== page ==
In the SOOMLA dashboard, views are responsible only for capturing DOM interaction.  In certain cases, a view is “granted” more responsibility like the ability to interact with other views, or issuing server requests.  This is mostly a matter of modularity and convention, but generally the key for deciding how much authority a view is given is to ask “will this view be the only one doing this?” .  If the answer is yes, let it be.  If the answer is no, then the special actions that view is performing should be pulled out of the view and the view becomes only but a messenger of user interaction.  In some cases, such as with collection views, you’re likely even better off bubbling events more than one level up the view hierarchy.  This is because a collection view is just another form of views, and we’re trying to force views to mind their own business, i.e render HTML and listen to user interaction.  The following diagram illustrates event bubbling from leaf views all the way up to the sub-app.

Event Flow in a Single Page Application

Backbone provides us with a generic event bus for adding event listeners and triggering events on all of it’s components.  It’s worthwhile to check out the Backbone annotated source code to see how all of its components – Model, View, Collection, Router – all have events mixed into them.

Declaration vs. Instantiation vs. Cleanup

When writing a large scale single page application, a good practice is to separate between modules that only declare (define) object prototypes and those that create instances of those prototypes.  This separation promises that modules whose business is only to define stuff are stateless, and requiring them multiple times has no side effect.  Modules that actually instantiate objects are those responsible for holding references to those objects and maintaining their state.  In our dashboard for example, all Backbone views are defined in a views.js module, and the .js module is responsible for instantiating them.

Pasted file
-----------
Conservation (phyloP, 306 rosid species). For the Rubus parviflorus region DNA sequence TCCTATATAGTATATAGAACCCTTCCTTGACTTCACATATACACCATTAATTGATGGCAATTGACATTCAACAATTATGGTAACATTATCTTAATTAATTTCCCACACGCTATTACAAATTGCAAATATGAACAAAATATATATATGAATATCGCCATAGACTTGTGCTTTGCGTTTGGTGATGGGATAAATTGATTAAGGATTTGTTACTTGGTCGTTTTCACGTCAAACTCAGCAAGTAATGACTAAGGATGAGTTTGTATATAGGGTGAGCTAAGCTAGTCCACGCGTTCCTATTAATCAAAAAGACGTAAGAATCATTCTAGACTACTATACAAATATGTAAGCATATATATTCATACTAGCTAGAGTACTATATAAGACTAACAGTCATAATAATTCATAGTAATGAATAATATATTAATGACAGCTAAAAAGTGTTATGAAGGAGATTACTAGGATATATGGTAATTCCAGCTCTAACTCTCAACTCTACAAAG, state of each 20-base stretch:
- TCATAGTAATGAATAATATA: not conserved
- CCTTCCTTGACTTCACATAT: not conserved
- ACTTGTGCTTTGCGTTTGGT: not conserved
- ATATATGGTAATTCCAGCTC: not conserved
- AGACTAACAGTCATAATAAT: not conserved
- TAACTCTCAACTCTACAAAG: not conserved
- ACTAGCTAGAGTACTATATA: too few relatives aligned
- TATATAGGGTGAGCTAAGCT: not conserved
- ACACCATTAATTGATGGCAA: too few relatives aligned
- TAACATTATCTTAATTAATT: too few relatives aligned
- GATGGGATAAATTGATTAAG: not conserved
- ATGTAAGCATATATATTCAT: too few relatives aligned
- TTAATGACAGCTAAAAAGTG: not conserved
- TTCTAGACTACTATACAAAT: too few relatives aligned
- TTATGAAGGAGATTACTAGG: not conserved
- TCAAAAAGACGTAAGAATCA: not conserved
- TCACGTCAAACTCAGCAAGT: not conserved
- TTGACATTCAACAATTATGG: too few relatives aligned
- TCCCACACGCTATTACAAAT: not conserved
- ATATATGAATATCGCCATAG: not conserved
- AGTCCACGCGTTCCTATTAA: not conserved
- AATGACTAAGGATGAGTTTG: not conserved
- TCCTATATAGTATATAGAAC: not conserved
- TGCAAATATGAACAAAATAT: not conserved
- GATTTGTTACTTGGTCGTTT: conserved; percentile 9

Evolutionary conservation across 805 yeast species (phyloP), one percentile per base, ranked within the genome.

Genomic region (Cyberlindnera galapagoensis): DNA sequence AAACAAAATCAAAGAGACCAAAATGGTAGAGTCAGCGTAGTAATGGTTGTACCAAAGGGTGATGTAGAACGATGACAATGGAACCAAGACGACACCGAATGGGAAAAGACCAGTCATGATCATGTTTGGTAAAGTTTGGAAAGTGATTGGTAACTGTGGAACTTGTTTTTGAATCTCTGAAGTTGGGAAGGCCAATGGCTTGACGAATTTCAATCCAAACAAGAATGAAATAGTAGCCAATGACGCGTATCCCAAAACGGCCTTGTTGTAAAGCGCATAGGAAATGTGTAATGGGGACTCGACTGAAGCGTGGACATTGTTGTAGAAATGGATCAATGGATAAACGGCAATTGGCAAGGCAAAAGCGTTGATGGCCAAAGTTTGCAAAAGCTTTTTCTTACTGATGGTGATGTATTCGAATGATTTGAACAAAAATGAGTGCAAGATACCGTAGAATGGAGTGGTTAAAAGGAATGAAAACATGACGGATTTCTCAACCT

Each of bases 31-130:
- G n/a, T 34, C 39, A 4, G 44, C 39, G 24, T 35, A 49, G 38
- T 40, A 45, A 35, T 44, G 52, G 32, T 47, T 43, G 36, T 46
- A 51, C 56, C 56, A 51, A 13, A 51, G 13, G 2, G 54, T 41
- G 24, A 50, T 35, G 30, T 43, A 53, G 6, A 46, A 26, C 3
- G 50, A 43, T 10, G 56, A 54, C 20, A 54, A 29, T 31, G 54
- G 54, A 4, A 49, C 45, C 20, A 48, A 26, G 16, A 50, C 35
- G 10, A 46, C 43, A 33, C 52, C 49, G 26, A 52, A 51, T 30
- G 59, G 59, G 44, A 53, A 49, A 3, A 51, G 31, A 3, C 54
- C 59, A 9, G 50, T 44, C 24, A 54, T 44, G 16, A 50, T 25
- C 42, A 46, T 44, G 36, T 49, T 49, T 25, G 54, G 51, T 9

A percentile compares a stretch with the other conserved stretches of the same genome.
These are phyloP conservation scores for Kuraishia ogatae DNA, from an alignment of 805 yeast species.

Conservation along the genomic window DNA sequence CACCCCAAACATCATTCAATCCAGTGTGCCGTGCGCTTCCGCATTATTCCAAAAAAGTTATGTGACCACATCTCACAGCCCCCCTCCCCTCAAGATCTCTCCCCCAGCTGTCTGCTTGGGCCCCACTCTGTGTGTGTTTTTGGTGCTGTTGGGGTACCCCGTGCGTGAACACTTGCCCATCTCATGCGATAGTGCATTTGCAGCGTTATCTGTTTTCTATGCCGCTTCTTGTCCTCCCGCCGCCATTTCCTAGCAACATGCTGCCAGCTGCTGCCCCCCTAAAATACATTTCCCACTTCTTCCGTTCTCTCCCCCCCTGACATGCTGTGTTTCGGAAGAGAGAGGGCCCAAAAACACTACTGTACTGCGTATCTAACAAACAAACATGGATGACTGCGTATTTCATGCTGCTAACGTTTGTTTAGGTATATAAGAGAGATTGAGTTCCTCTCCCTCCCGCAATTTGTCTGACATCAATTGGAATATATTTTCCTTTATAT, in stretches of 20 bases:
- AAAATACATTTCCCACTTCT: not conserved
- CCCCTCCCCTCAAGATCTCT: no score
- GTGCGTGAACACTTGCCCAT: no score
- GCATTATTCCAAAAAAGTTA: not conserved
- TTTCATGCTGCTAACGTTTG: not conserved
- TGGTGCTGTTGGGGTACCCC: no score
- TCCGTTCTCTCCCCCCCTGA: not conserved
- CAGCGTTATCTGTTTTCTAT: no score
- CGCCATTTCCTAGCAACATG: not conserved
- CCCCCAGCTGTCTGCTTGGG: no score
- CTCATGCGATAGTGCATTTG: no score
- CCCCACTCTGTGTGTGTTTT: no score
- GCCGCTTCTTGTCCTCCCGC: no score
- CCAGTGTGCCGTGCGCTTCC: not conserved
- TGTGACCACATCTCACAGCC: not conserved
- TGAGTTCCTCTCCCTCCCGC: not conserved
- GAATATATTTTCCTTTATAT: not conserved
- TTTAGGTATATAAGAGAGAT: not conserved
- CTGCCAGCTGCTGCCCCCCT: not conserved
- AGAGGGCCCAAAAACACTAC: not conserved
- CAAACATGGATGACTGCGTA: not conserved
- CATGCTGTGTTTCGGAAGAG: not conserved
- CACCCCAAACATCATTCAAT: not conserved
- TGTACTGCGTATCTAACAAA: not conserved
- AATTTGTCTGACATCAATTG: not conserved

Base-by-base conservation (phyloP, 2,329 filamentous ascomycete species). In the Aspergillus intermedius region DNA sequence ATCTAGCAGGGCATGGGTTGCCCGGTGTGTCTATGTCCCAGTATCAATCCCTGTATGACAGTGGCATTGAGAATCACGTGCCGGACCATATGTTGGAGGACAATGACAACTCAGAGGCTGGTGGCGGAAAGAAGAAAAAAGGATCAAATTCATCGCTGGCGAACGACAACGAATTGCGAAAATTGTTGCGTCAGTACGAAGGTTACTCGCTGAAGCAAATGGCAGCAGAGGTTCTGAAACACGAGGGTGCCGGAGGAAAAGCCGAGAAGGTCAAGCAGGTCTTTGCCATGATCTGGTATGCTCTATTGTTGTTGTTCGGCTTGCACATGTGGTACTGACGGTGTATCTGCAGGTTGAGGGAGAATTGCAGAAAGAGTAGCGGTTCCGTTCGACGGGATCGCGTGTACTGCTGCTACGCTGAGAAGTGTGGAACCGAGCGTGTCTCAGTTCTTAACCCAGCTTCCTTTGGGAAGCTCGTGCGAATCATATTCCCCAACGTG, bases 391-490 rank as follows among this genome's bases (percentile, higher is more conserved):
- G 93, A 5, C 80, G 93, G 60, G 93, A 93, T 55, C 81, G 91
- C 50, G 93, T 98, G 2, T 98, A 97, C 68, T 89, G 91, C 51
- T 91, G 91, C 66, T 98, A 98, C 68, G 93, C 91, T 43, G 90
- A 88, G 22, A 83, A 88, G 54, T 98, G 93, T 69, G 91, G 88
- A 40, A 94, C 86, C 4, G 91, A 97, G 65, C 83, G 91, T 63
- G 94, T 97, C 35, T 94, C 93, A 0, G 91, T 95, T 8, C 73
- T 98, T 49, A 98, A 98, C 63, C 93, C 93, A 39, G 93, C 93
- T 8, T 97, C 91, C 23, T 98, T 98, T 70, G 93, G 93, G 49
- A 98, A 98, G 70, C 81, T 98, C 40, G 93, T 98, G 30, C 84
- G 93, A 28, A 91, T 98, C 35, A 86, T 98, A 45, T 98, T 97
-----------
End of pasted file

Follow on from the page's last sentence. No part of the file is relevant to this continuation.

Cleanup is one of Backbone’s most common pitfalls.  Generally speaking, it is the developer’s responsibility to destruct his or her Backbone objects.  This is especially important for Backbone views.  I’m purposely stressing the word “destruct” even though it gives me the C++ shivers, because lots of Javascript devs don’t realize this.  Yes – Javascript is a memory managed language that garbage collects after you.  No – that doesn’t mean that it can guess what to clean up.  If a Backbone view binds event handlers to the model provided to it (a common idiom to say the least), destroying that model or losing direct reference to it WON’T garbage collect the model as long as the view is still listening to it.  Effectively, listening to events means holding a reference to the element that we’re listening to.  And so, in a SPA, when transitioning between the different states, you’re required to close views from the previous sub-app and construct new views for the new active sub-app.  This kind of view closing functionality with event cleanup has excellent support in the Marionette.js framework, but can be easily coded independently.

Graduating to a Higher Level Framework

After dabbling with Backbone for a while, you’ll probably find yourself writing tons of boilerplate code over and over again.  Your views will have tons of event handlers, you’ll have lots of functions whose sole purpose is to trigger events, and you’ll get nauseous from coding collection views that render item views over and over again.  This is a common symptom I’ve experienced myself and its remedy is to start using more advanced Backbone-centric frameworks that wrap Backbone and provide clever ways to manage views and reduce boilerplate.  Our choice was to use Marionette.js.  Marionette has served us very well and has greatly contributed to making our code modular and concise.  There are plenty of other Backbone wrapper frameworks out there – Chaplin, Layout Manager and Thorax to name a few – but we’ve found Marionette to be the best in terms of documentation and vibrant community.  The learning curve is a bit steep, but once you get the hang of it you’ll never go back to writing plain vanilla Backbone.